Latinx Therapy Founder Adriana Alejandre Is Making Mental Health Care Accessible

Adriana Alejandre’s first brush with depression was when she was a pregnant teen, feeling isolated from her family and unaware of how to handle it


Photo: Courtesy of Adriana Alejandre

Adriana Alejandre’s first brush with depression was when she was a pregnant teen, feeling isolated from her family and unaware of how to handle it. Growing up in a Mexican-Guatemalan household, Alejandre was raised to push through instead of voicing grievances and now she was battling feelings she never experienced before and felt there was no one to turn to. 

“We learned that we do not air out our dirty laundry. Todo entre familia.” she tells HipLatina. “We learned therapy is for crazy people and only the severe mentally ill need therapy.”Dealing with her depression and pregnancy during her first year at UC Santa Barbara, Alejandre discovered therapy after one of her professors suggested it. For the first time, she felt validated and was diagnosed with prenatal depression and later immersed herself in cognitive behavioral therapy which spurred her to make her mental health a priority. 

Alejandre isn’t alone but it’s her efforts to help the Latinx community that makes her stand out. The number of Latinxs suffering from mental illness versus the number who seek aid is greatly disproportionate and has been the impetus for her career as a mental health professional.  

In 2011, nearly 16 percent of people 18 years or older with a mental illness were Latinx. The prevalence of depression in Latinas is almost twice as high as Latino men at 46 percent versus 19.6 percent, respectively, according to the National Alliance on Mental Illness. A 2015 study published by the American Psychological Association’s Center for Workforce Studies revealed that five percent of active psychologists in the U.S. identified as Hispanic as of 2013.

Alejandre believes the biggest hurdle Latinxs face in getting help is lack of resources and a “confusing system” that prohibits people from fully comprehending what their insurers provide. But beyond a lack of understanding of the healthcare system, Alejandre points out how growing up without learning how to seek emotional aid means many are also unaware of free resources that are available.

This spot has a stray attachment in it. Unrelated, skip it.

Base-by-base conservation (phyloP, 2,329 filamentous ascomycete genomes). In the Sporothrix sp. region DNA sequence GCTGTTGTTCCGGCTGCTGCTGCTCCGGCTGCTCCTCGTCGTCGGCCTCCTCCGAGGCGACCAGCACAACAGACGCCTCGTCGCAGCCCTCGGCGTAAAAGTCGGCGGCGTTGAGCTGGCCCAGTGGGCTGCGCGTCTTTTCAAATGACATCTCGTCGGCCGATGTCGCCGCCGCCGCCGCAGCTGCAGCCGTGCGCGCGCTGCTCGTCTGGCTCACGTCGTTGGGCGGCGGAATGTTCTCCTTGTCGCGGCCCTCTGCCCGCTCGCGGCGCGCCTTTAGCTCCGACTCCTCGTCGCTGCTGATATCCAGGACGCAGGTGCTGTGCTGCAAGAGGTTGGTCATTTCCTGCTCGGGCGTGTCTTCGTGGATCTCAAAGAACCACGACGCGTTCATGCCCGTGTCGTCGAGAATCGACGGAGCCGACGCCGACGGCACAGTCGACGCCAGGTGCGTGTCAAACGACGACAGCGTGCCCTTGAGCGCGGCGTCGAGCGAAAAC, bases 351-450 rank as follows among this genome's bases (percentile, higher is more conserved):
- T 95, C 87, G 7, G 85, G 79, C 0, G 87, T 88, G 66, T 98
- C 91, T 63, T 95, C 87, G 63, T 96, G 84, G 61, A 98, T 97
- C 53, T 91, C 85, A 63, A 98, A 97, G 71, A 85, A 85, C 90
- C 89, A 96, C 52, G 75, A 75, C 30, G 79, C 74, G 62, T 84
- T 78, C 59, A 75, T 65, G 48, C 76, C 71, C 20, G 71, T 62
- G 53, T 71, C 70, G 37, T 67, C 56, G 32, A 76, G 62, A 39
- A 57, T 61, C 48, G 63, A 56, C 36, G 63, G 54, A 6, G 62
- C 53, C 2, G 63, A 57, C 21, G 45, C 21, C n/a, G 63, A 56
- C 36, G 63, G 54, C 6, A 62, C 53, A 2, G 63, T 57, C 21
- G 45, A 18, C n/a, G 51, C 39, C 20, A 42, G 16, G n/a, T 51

“The physical act of asking for help feels counter-intuitive for many Latinx individuals,” she explains, so having resources also “motivates the community to seek help.” When Alejandre got her license in 2017, she created a Facebook group to connect with Latinx mental health professionals. The group grew to 1,500 and after some trial and error, she was able to develop the directory on her site that features a map highlighting their locations. Though they have yet to heavily market it since they’re still expanding, they already have about 120 members that Alejandre works with twice a month. 

The vetting process to join requires that a Latinx therapist be licensed or an associate operate in a private practice. The latest addition that has yet to go live on the site is the Speaker Directory for therapists and mental health advocates who do speaking engagements, an opportunity that Alejandre says is still not as readily available to people of color. 

The majority of therapists in the directory are located in California due to her connections and according to Alejandre, it’s been difficult finding Latinx therapists in Montana, North Dakota, Minnesota, Wisconsin, Indiana, Idaho, Wyoming, Kentucky and Tennessee, and Nebraska. “Most of these are ‘red’ states and if they are not ‘red’ they are rural. In many rural states, we find less Latinx therapists because they are not usually sought out for services since they may be less accessible,” she said. 

In order to bridge the gap, she’s also developing a curriculum for therapists so that they can run their own support groups online and she also offers private practices courses for therapists of color to start their own practice. Additionally, she offers bilingual resources for people that include low-cost resources. 

Courtesy of Adriana Alejandre

Alejandre is a licensed therapist who specializes in trauma and anxiety in cases including sexual assault, domestic violence, and mass shooting survivors and works out of her office in Porter Ranch in the San Fernando Valley located in Los Angeles County.